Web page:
La professoressa Gillian Turnbull (che, tra le altre cose, insegna Popular Music alla Ryerson University), lamenta che gli studenti del suo corso non hanno più idea di cosa sia un genere musicale. Spiega così il motivo:
At the moment, it seems there are two phenomena colluding in the erasure of genre. For one, ignorance of the context surrounding music of previous generations means that young listeners don’t understand the emergence of genres in the first place. What made blues rock different from psychedelic rock? Why did progressive country form in Austin, away from the countrypolitan scene of Nashville? When the original context of those genres is missing, a full understanding of their musical subtleties—and by extension, their social identities—vanishes too. While the young generation no longer scoffs at its parents’ music (after all, these are the parents who were listening to Black Sabbath and Blondie in their teen years), it’s more that it doesn’t particularly care about the past. Teens in the 1980s were endlessly reminded of the social importance of the ’50s and ’60s, whereas it’s less common to see the 1980s touted as important in shaping modern life and attitudes. Combine that with a growing immigrant population across North America (many of my students are first- or second-generation Canadians whose parents didn’t listen to The Clash in their youth) and music of the past—no matter how popular—is firmly locked in that past and ignored by many of the young listeners I’ve encountered.
A second and paradoxical phenomenon contributing to the disappearance of genre stems from how as a culture we document every part of the creative process, the final product, and then memorialize that product long after its release. Shows like Classic Albums and book series like Bloomsbury’s 33 1/3 let us narrate and relive great moments in pop music, but they are nonetheless divorced from the essential socio-historical factors that influenced people’s preferences at the time. Young listeners’ understanding of these artists is devoid of the genre-derived—and era-specific—cultural baggage, so it’s okay to like The Sex Pistols and Yes and Donna Summer, because they are no longer markers of incompatible tastes or lifestyles.
Le nuove generazioni, tra le quali i suoi studenti, sembrano essere vittime di quello che la critica definisce in modo negativo come «nozionismo»: si conosce tutto di un artista, ma ad un livello solo biografico-aneddotico; niente contesto, niente storia.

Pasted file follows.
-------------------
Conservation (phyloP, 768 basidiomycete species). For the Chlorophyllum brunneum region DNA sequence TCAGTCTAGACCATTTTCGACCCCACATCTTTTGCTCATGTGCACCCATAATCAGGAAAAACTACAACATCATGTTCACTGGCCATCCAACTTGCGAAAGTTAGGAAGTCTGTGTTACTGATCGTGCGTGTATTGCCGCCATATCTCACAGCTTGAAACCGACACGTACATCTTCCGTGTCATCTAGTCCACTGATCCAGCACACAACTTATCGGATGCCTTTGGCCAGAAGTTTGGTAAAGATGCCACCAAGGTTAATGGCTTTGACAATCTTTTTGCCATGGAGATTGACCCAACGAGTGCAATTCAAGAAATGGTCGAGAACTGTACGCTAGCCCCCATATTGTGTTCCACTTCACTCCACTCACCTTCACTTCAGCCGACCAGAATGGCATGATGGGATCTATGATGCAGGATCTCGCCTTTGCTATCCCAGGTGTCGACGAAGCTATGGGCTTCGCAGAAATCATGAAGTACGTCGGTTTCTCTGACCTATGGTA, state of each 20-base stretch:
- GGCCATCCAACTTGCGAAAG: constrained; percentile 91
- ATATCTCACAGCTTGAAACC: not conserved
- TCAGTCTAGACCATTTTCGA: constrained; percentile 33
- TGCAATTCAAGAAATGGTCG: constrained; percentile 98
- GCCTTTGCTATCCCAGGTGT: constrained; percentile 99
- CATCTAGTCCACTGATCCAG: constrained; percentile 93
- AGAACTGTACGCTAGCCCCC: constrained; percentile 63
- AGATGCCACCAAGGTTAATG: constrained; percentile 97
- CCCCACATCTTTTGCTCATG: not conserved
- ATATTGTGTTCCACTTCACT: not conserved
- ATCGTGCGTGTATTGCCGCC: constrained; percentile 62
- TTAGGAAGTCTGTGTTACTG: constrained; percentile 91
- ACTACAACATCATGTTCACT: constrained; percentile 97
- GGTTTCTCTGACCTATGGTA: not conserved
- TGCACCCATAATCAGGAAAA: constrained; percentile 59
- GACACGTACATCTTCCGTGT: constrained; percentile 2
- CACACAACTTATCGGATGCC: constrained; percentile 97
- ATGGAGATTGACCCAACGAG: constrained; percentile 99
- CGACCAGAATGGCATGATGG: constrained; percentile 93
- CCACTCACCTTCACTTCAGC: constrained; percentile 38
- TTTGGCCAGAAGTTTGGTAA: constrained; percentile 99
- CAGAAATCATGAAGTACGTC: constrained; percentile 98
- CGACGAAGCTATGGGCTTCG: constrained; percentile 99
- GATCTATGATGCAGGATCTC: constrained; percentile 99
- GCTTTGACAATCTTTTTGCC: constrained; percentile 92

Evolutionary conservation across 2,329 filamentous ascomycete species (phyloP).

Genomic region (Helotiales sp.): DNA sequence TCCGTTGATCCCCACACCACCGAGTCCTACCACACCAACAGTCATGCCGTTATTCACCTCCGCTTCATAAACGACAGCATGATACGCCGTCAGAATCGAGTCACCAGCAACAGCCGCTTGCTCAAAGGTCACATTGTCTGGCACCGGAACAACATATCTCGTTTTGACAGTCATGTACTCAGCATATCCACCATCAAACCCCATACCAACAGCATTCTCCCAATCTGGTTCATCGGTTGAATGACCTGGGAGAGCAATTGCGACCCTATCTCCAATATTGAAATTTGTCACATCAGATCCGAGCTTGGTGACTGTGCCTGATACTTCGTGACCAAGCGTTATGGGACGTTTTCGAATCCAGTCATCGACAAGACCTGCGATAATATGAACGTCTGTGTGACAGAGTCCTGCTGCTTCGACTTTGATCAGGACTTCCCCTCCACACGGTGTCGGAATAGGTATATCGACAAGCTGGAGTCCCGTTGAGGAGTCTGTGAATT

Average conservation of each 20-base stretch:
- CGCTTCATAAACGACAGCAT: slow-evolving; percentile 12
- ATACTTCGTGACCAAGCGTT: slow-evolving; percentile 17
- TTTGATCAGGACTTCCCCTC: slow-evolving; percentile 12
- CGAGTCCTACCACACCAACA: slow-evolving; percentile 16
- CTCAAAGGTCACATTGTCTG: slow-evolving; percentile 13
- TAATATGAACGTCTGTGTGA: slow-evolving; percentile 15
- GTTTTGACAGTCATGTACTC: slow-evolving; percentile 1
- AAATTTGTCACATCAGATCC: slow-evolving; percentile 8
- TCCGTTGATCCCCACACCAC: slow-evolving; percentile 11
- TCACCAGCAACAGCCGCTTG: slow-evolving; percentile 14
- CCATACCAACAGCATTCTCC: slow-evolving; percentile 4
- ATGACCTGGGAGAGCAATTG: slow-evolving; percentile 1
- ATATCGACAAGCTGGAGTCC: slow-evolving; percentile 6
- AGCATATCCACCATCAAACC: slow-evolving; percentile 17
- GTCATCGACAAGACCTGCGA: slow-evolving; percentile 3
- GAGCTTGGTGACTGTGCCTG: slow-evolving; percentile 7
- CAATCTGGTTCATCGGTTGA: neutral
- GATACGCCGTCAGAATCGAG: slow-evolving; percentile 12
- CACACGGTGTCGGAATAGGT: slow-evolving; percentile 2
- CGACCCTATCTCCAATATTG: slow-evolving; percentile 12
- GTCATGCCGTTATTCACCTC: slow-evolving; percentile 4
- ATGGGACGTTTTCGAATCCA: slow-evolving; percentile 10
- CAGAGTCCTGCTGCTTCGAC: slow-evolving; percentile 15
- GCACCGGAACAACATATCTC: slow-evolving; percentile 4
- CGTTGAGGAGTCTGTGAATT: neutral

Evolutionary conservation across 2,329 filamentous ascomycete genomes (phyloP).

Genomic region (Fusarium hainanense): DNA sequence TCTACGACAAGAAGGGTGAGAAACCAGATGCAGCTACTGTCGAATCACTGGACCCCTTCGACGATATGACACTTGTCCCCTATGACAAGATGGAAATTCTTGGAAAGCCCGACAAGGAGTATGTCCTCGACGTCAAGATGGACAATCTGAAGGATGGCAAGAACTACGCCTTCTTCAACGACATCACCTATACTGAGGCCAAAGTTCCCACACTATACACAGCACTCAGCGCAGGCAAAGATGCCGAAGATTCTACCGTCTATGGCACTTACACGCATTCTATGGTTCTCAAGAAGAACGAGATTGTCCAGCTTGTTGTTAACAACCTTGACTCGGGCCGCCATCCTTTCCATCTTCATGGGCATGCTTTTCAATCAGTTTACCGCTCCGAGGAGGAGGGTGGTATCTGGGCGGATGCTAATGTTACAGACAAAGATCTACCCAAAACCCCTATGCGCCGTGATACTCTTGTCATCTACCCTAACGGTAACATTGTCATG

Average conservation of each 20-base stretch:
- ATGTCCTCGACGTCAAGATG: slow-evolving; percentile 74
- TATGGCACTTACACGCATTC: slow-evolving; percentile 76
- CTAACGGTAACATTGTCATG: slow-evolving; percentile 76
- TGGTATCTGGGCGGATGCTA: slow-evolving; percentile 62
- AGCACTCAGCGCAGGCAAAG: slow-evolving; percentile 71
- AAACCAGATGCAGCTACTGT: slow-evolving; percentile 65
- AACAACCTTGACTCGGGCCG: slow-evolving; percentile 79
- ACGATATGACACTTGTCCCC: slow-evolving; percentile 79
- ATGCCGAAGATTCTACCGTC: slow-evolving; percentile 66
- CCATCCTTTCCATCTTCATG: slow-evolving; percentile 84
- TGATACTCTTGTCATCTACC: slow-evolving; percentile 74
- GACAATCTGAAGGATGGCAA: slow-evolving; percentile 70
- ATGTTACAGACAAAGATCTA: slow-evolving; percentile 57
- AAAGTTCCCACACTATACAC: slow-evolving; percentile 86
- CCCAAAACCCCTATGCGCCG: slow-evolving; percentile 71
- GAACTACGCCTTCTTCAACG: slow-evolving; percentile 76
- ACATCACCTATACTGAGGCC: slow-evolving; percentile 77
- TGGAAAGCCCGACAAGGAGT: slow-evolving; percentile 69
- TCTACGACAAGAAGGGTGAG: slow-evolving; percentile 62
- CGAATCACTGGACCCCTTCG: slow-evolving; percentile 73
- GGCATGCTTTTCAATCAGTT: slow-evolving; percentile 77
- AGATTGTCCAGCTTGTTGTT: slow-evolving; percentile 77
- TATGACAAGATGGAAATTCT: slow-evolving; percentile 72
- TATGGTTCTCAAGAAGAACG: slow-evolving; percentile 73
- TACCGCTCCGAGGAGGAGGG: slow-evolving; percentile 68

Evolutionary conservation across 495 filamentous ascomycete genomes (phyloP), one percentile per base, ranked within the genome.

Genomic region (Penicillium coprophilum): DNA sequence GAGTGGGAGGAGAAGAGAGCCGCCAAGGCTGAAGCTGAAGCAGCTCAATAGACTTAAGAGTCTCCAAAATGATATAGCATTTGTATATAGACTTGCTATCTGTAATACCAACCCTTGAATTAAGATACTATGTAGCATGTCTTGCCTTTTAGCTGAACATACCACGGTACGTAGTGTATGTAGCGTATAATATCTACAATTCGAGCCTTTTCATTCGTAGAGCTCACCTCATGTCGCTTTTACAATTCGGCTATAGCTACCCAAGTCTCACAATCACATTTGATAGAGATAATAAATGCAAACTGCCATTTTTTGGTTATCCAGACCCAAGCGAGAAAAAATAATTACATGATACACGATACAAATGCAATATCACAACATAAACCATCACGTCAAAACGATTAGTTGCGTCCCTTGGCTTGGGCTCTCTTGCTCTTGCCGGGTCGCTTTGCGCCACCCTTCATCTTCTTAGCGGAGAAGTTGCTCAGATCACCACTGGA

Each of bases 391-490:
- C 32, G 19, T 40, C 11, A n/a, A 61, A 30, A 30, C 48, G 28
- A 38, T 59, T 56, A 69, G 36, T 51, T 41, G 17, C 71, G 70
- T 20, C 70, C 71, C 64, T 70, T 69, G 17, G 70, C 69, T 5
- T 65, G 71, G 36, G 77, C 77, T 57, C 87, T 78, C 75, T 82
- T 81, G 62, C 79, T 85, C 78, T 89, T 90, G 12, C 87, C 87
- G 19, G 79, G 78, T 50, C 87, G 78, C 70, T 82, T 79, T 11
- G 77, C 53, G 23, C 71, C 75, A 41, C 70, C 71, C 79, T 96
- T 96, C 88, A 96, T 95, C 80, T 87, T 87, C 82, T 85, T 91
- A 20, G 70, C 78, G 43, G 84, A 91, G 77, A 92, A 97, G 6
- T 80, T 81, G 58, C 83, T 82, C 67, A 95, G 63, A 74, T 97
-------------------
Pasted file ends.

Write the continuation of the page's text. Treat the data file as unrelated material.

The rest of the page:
La colpa, secondo Turnbull, è della troppa quantità di materiale che le tecnologie mettono a disposizione:
It’s possible that today’s youth carve their identities out of other matter, say technological device preferences. Meanwhile, those devices access cultural libraries that are mind-boggling in scope. If you’re not in the mood for a 1980s American Midwest romantic comedy as you browse Netflix, perhaps you could turn on a Scandinavian vampire teen slasher flick. Who can keep track of all these genres and subgenres? Why not just consume without regard for that ever-maligned culture industry tendency to pigeonhole? Maybe music gets the same treatment: I noticed recently that my sidebar recommendations on YouTube included Guns N’ Roses and The Eagles while a Prince song was playing. Of course, dismantling the balance of your previous views, related songs, and popular videos in YouTube’s algorithms is tough; the resulting recommendations often seem like an all-you-can-eat buffet.
Le conseguenze non sono di quelle che fanno ben sperare nella formazione di nuove generazioni di ascoltatori:
We end up with two streams of listeners: those who treat music as an always available, superficial, but pleasant distraction, much like cat videos; and those who voraciously consume any music they can find, but without much regard for its context-sensitive associations.
L’esplorazione di nuove musiche non è necessariamente una cosa negativa, sottolinea Turbull. Il problema è che
being unable to zero in on one style of music and dig into it deeply means that music is being treated too superficially. Maybe we’re obsessed with categorization, but I think categorization matters. Genre exists for a reason: we privilege difference; it is the means for personal and collective expression. My students come to class with a catalogue of Bee Gees and The Police swirling in their brains. They have encyclopaedic knowledge of Grateful Dead bootlegs. I hope they start digging more, learning what made genres sound like they did and their practitioners and listeners act like they did. I hope these kids create new genres and music subcultures, encouraging their peers to not treat music like it’s a throwaway product waiting to be replaced, but that it tells us everything about who we are and what matters.
Se parliamo di generi, infine, conviene sempre tenere a mente la miglior definizione di genere musicale che sia mai stata data. Mi riferisco a quella del musicista, professore e musicologo Franco Fabbri, che su Musica/Realtà [n.4, 1981] scrisse che un genere musicale è
un insieme di fatti musicali, reali e possibili, il cui svolgimento è governato da un insieme definito di norme socialmente accettate.
(foto Adam Kuban via Flickr)